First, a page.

1. Excellent thought provoking reading. I know many mental health nurses who freely admit athey feel like all thetydo on inpatient wards is hand out medication. They desperately want to spend therapeutic time with their patients but are so overstretched and under staffed that it just isn’t possible. It’s so sad.

  2. There only seems to be discourses about discourses. Knowledge can’t capture me:)

  3. Unless you experience ‘BPD’ yourself, you have very little idea. I though BPD was a diagnosis that meant exclusion from therapy for most sufferers?

  4. That’s a rhetorical question by the way. Feel free to delete any ‘flak’ if you can crush your own compassion;)

  5. Thanks for mentioning my blog 🙂

    Here are my thoughts on Bedlam:

    it is very difficult to use mental illness for the purposes of entertainment. Mental health is a journey and this not often captured on screen. I would also say that many of us with mental health problems can function, despite the pain we feel – this is hardly ever discussed. Our illness does not define the entirety of our experiences.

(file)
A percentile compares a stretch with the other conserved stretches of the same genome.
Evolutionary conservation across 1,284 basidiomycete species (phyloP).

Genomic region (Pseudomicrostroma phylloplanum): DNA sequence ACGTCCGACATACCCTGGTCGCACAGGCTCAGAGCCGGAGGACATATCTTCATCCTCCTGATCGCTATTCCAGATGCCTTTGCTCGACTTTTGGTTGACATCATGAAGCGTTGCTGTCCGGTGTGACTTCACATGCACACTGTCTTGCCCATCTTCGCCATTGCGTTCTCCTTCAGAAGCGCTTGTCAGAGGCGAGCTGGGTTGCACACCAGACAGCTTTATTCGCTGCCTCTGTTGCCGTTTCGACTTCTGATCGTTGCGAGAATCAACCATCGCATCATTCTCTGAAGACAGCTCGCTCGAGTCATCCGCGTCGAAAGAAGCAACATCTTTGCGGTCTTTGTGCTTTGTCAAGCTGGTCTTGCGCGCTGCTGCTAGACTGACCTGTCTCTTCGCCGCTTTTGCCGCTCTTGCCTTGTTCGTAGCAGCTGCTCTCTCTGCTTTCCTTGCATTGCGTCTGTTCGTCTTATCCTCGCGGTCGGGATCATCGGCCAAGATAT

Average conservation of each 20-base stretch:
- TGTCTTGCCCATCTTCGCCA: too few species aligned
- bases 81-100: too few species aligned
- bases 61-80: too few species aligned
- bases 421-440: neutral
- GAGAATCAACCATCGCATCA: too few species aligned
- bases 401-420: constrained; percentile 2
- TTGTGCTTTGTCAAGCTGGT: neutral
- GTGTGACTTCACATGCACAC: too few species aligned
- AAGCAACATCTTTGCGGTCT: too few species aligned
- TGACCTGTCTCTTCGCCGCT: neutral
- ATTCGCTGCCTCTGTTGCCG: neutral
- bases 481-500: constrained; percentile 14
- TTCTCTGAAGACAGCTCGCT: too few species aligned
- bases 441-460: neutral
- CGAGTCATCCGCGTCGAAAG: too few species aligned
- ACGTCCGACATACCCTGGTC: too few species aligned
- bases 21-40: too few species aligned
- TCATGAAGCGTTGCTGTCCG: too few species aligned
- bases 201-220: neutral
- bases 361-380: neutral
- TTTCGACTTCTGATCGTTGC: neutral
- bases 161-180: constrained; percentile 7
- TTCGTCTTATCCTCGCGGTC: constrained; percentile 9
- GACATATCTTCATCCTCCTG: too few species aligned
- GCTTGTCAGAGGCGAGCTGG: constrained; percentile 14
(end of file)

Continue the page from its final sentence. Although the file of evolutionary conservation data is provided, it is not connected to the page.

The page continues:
6. Very true, I have been in hospital for months a decade ago, but most people would never know; only a few people like family know. I was even studying for a degree in English Literature whilst in hospital (I didn’t finish it).

  7. Looking at the Hogarth picture you can see the bourgeois manners in the ‘ladies’, compared to the disheveled and chaotic behavior of the residents. The economic and social status of different people is exaggerated; the whole picture is shot from within the mind of status and manners. Has anything changed from today; quite alot, but the attitude of ‘decent’ society is still a bit scathing. Taking clothes off in a picture sometimes means shaming; Rakewell is being reduced by being unclothed. All in all, it shows how status is tied up with the moral excellence of being wealthy which is still around today.